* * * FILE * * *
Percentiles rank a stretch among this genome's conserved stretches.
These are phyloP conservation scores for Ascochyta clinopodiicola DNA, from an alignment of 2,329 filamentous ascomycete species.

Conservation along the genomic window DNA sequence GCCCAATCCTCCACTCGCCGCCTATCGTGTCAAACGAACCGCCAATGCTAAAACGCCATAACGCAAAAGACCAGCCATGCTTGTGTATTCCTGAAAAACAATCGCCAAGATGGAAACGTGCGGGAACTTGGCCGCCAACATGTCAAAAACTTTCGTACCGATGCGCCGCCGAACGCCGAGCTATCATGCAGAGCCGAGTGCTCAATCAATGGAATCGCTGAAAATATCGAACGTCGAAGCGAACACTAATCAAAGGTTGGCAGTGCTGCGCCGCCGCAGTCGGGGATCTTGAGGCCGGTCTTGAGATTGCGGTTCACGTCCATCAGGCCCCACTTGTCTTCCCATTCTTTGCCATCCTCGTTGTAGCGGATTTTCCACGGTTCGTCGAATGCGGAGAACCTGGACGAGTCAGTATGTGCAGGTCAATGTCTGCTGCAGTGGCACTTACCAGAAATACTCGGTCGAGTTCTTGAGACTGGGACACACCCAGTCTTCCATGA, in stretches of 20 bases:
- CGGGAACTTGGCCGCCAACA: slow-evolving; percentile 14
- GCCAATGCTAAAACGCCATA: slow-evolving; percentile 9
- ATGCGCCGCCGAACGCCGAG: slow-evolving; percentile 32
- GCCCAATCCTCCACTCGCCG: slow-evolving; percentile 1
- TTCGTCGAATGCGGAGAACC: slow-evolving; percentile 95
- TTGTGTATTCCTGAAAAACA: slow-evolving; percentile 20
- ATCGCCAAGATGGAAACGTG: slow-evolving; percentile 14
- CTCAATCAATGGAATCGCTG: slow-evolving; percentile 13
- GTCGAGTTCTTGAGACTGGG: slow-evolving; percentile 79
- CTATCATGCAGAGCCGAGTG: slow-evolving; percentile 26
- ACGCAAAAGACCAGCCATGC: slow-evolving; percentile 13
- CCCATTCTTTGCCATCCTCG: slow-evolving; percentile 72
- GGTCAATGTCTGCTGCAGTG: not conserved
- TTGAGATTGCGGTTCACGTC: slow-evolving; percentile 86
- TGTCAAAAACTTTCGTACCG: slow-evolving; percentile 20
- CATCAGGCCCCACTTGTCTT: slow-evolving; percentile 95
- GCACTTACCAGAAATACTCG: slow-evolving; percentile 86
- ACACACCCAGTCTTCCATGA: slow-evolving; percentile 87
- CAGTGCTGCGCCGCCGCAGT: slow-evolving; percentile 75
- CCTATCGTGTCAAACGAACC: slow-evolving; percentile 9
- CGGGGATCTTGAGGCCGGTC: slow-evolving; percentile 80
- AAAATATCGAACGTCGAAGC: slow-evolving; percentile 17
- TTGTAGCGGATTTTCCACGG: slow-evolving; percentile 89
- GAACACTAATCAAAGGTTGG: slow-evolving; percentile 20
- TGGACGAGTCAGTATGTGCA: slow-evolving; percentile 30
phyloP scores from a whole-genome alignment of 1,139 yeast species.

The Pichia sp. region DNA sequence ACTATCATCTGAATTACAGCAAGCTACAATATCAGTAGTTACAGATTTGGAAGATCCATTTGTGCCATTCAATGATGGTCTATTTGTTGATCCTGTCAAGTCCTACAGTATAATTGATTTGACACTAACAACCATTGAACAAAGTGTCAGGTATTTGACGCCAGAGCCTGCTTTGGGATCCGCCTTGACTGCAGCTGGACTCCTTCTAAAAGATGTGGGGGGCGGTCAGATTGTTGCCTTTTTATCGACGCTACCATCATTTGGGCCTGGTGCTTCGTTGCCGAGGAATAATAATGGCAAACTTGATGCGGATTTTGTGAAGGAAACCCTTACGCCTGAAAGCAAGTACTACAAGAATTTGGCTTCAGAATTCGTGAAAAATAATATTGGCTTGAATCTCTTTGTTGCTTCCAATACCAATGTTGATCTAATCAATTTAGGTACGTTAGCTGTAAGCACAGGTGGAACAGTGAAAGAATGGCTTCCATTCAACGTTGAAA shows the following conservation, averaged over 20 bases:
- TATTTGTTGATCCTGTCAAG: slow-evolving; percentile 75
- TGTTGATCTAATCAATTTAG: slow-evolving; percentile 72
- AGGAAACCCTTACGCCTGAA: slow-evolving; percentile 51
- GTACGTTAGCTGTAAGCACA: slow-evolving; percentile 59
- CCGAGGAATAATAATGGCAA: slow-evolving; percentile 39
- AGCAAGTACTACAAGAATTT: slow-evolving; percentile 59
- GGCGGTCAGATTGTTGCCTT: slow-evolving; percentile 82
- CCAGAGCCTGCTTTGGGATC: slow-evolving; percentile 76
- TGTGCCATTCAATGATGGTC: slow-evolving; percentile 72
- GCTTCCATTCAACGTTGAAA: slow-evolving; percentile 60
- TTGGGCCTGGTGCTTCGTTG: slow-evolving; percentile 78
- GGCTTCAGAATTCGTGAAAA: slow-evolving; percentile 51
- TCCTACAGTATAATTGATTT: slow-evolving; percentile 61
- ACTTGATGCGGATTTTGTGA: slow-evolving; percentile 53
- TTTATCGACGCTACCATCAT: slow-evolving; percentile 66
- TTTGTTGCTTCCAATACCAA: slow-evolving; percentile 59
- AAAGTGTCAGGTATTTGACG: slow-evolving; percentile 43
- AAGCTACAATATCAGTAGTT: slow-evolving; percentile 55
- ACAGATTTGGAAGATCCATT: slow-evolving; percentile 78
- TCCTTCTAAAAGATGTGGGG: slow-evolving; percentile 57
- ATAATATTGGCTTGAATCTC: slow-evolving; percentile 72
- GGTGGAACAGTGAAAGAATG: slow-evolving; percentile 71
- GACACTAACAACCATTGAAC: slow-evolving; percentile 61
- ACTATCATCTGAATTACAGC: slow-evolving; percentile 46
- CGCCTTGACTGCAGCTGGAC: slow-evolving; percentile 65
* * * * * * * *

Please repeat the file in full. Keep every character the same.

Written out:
Percentiles rank a stretch among this genome's conserved stretches.
These are phyloP conservation scores for Ascochyta clinopodiicola DNA, from an alignment of 2,329 filamentous ascomycete species.

Conservation along the genomic window DNA sequence GCCCAATCCTCCACTCGCCGCCTATCGTGTCAAACGAACCGCCAATGCTAAAACGCCATAACGCAAAAGACCAGCCATGCTTGTGTATTCCTGAAAAACAATCGCCAAGATGGAAACGTGCGGGAACTTGGCCGCCAACATGTCAAAAACTTTCGTACCGATGCGCCGCCGAACGCCGAGCTATCATGCAGAGCCGAGTGCTCAATCAATGGAATCGCTGAAAATATCGAACGTCGAAGCGAACACTAATCAAAGGTTGGCAGTGCTGCGCCGCCGCAGTCGGGGATCTTGAGGCCGGTCTTGAGATTGCGGTTCACGTCCATCAGGCCCCACTTGTCTTCCCATTCTTTGCCATCCTCGTTGTAGCGGATTTTCCACGGTTCGTCGAATGCGGAGAACCTGGACGAGTCAGTATGTGCAGGTCAATGTCTGCTGCAGTGGCACTTACCAGAAATACTCGGTCGAGTTCTTGAGACTGGGACACACCCAGTCTTCCATGA, in stretches of 20 bases:
- CGGGAACTTGGCCGCCAACA: slow-evolving; percentile 14
- GCCAATGCTAAAACGCCATA: slow-evolving; percentile 9
- ATGCGCCGCCGAACGCCGAG: slow-evolving; percentile 32
- GCCCAATCCTCCACTCGCCG: slow-evolving; percentile 1
- TTCGTCGAATGCGGAGAACC: slow-evolving; percentile 95
- TTGTGTATTCCTGAAAAACA: slow-evolving; percentile 20
- ATCGCCAAGATGGAAACGTG: slow-evolving; percentile 14
- CTCAATCAATGGAATCGCTG: slow-evolving; percentile 13
- GTCGAGTTCTTGAGACTGGG: slow-evolving; percentile 79
- CTATCATGCAGAGCCGAGTG: slow-evolving; percentile 26
- ACGCAAAAGACCAGCCATGC: slow-evolving; percentile 13
- CCCATTCTTTGCCATCCTCG: slow-evolving; percentile 72
- GGTCAATGTCTGCTGCAGTG: not conserved
- TTGAGATTGCGGTTCACGTC: slow-evolving; percentile 86
- TGTCAAAAACTTTCGTACCG: slow-evolving; percentile 20
- CATCAGGCCCCACTTGTCTT: slow-evolving; percentile 95
- GCACTTACCAGAAATACTCG: slow-evolving; percentile 86
- ACACACCCAGTCTTCCATGA: slow-evolving; percentile 87
- CAGTGCTGCGCCGCCGCAGT: slow-evolving; percentile 75
- CCTATCGTGTCAAACGAACC: slow-evolving; percentile 9
- CGGGGATCTTGAGGCCGGTC: slow-evolving; percentile 80
- AAAATATCGAACGTCGAAGC: slow-evolving; percentile 17
- TTGTAGCGGATTTTCCACGG: slow-evolving; percentile 89
- GAACACTAATCAAAGGTTGG: slow-evolving; percentile 20
- TGGACGAGTCAGTATGTGCA: slow-evolving; percentile 30
phyloP scores from a whole-genome alignment of 1,139 yeast species.

The Pichia sp. region DNA sequence ACTATCATCTGAATTACAGCAAGCTACAATATCAGTAGTTACAGATTTGGAAGATCCATTTGTGCCATTCAATGATGGTCTATTTGTTGATCCTGTCAAGTCCTACAGTATAATTGATTTGACACTAACAACCATTGAACAAAGTGTCAGGTATTTGACGCCAGAGCCTGCTTTGGGATCCGCCTTGACTGCAGCTGGACTCCTTCTAAAAGATGTGGGGGGCGGTCAGATTGTTGCCTTTTTATCGACGCTACCATCATTTGGGCCTGGTGCTTCGTTGCCGAGGAATAATAATGGCAAACTTGATGCGGATTTTGTGAAGGAAACCCTTACGCCTGAAAGCAAGTACTACAAGAATTTGGCTTCAGAATTCGTGAAAAATAATATTGGCTTGAATCTCTTTGTTGCTTCCAATACCAATGTTGATCTAATCAATTTAGGTACGTTAGCTGTAAGCACAGGTGGAACAGTGAAAGAATGGCTTCCATTCAACGTTGAAA shows the following conservation, averaged over 20 bases:
- TATTTGTTGATCCTGTCAAG: slow-evolving; percentile 75
- TGTTGATCTAATCAATTTAG: slow-evolving; percentile 72
- AGGAAACCCTTACGCCTGAA: slow-evolving; percentile 51
- GTACGTTAGCTGTAAGCACA: slow-evolving; percentile 59
- CCGAGGAATAATAATGGCAA: slow-evolving; percentile 39
- AGCAAGTACTACAAGAATTT: slow-evolving; percentile 59
- GGCGGTCAGATTGTTGCCTT: slow-evolving; percentile 82
- CCAGAGCCTGCTTTGGGATC: slow-evolving; percentile 76
- TGTGCCATTCAATGATGGTC: slow-evolving; percentile 72
- GCTTCCATTCAACGTTGAAA: slow-evolving; percentile 60
- TTGGGCCTGGTGCTTCGTTG: slow-evolving; percentile 78
- GGCTTCAGAATTCGTGAAAA: slow-evolving; percentile 51
- TCCTACAGTATAATTGATTT: slow-evolving; percentile 61
- ACTTGATGCGGATTTTGTGA: slow-evolving; percentile 53
- TTTATCGACGCTACCATCAT: slow-evolving; percentile 66
- TTTGTTGCTTCCAATACCAA: slow-evolving; percentile 59
- AAAGTGTCAGGTATTTGACG: slow-evolving; percentile 43
- AAGCTACAATATCAGTAGTT: slow-evolving; percentile 55
- ACAGATTTGGAAGATCCATT: slow-evolving; percentile 78
- TCCTTCTAAAAGATGTGGGG: slow-evolving; percentile 57
- ATAATATTGGCTTGAATCTC: slow-evolving; percentile 72
- GGTGGAACAGTGAAAGAATG: slow-evolving; percentile 71
- GACACTAACAACCATTGAAC: slow-evolving; percentile 61
- ACTATCATCTGAATTACAGC: slow-evolving; percentile 46
- CGCCTTGACTGCAGCTGGAC: slow-evolving; percentile 65